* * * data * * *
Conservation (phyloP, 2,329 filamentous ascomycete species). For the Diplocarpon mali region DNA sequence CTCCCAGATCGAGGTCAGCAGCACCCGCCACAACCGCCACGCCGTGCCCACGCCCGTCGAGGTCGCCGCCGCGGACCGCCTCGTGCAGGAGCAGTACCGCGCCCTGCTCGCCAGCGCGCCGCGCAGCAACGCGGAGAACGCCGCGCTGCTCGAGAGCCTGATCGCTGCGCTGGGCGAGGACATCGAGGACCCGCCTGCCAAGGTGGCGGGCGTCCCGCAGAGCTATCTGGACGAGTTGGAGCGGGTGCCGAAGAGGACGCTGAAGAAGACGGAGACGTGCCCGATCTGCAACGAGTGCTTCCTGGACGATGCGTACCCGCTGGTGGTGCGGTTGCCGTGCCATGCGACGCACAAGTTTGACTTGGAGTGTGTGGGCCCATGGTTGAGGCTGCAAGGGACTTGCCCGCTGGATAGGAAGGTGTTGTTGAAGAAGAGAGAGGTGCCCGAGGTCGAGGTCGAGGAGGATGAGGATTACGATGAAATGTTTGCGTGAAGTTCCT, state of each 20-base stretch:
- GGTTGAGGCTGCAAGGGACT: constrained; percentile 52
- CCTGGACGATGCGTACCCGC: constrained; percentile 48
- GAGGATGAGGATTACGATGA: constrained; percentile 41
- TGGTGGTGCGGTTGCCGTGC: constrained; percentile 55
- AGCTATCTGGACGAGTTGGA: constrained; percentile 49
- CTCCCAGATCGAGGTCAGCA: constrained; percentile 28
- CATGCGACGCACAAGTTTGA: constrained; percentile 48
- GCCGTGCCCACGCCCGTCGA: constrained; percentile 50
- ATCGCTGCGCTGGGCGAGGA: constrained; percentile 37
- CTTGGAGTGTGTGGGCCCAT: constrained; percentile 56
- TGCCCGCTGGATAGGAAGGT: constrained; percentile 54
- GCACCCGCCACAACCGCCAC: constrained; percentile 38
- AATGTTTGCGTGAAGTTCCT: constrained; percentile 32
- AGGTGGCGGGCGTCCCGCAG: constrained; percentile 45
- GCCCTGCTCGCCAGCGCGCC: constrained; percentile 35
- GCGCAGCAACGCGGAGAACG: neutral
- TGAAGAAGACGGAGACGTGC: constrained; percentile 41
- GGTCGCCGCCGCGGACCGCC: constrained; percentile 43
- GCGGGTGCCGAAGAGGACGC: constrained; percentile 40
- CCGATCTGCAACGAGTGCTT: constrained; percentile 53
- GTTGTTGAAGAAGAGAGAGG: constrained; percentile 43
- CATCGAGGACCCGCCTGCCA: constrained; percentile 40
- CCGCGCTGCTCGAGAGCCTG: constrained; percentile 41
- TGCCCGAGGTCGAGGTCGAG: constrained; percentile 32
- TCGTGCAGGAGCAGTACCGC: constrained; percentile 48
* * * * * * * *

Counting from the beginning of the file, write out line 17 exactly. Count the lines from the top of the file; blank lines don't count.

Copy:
- GCGCAGCAACGCGGAGAACG: neutral